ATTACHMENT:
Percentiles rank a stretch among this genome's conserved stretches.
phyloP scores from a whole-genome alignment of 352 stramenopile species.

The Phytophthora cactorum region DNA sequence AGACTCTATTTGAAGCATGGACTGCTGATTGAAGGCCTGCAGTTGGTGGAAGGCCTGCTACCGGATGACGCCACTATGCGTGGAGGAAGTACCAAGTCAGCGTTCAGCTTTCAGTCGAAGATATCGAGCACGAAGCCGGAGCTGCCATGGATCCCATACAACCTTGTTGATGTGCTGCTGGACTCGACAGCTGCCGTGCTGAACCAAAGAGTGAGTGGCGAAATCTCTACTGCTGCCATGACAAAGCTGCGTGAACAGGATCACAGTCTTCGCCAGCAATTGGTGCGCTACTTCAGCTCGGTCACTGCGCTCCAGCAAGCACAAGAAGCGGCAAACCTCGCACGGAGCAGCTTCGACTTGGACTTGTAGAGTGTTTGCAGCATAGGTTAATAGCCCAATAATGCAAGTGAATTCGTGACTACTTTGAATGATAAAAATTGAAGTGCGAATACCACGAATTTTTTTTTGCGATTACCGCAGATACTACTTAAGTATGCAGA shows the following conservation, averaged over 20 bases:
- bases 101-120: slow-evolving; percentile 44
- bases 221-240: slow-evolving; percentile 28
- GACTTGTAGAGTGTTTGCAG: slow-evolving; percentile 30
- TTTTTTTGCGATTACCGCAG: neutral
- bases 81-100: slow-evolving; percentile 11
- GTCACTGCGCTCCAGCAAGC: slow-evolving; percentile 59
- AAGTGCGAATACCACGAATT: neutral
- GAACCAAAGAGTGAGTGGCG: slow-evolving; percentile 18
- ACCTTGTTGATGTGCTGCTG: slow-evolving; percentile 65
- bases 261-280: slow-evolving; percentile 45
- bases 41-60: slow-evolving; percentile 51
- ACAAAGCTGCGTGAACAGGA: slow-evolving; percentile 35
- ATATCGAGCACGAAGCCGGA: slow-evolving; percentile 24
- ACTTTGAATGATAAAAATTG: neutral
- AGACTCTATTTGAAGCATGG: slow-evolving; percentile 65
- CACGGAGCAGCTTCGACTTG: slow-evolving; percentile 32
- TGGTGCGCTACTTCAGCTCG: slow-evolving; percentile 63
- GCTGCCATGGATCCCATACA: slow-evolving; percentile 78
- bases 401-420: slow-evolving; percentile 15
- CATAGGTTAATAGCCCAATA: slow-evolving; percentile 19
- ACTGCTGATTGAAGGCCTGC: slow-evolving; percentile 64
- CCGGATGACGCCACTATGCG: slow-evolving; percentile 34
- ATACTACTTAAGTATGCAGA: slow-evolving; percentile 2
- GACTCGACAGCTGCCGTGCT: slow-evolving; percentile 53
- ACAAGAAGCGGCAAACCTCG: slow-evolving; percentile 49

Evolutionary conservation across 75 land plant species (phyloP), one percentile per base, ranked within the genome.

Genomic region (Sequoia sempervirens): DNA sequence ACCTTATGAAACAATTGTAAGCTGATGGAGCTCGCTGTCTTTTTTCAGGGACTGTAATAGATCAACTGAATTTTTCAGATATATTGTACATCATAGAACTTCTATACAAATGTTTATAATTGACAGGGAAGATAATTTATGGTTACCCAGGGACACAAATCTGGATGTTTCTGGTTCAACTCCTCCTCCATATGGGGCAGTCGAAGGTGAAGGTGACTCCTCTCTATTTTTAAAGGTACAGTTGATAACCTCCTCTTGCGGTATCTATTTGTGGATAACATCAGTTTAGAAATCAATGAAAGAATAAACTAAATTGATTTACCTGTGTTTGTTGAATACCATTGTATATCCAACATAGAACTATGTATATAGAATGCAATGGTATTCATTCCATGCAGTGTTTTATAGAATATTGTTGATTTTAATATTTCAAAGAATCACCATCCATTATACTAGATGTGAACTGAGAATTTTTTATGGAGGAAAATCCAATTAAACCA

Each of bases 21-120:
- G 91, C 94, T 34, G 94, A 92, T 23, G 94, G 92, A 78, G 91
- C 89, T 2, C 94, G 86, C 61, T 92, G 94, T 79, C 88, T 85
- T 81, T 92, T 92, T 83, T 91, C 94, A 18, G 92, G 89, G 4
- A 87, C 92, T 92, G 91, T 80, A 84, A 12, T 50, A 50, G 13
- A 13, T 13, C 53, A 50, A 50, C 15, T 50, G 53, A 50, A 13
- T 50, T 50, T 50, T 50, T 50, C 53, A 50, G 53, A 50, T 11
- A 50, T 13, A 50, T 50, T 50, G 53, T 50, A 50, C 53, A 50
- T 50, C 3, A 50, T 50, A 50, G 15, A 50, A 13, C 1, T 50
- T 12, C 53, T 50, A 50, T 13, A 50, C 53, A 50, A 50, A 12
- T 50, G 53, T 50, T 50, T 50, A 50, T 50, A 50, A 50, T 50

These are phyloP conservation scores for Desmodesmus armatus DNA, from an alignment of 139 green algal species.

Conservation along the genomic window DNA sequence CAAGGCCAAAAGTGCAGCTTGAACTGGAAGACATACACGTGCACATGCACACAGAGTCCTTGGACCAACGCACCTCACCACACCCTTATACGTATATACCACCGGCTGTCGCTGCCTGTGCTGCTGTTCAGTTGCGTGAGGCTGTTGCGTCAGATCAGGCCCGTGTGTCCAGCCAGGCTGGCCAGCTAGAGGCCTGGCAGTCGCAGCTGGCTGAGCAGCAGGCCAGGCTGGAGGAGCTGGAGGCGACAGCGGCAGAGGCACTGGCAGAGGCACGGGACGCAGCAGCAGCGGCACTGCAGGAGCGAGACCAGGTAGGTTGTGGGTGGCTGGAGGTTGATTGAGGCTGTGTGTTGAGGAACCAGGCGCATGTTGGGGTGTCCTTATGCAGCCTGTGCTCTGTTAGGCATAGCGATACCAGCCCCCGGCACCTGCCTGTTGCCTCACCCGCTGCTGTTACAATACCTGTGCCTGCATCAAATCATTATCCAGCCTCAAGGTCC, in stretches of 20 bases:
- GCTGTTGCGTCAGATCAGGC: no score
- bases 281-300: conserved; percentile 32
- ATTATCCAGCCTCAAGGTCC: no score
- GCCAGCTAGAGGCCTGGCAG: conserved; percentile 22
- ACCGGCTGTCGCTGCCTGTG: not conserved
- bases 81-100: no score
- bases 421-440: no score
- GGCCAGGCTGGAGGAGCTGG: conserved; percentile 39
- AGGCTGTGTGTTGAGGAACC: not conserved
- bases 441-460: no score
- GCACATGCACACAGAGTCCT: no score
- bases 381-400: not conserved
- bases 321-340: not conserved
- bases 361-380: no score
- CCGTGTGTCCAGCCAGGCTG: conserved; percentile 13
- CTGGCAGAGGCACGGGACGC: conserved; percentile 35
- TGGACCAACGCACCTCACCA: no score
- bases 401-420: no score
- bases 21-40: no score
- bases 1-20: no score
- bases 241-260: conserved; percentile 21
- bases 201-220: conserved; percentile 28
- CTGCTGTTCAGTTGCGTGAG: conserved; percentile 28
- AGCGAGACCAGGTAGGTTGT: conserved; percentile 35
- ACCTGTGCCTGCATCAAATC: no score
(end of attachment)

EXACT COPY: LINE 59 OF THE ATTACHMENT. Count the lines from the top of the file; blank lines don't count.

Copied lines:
- CTGGCAGAGGCACGGGACGC: conserved; percentile 35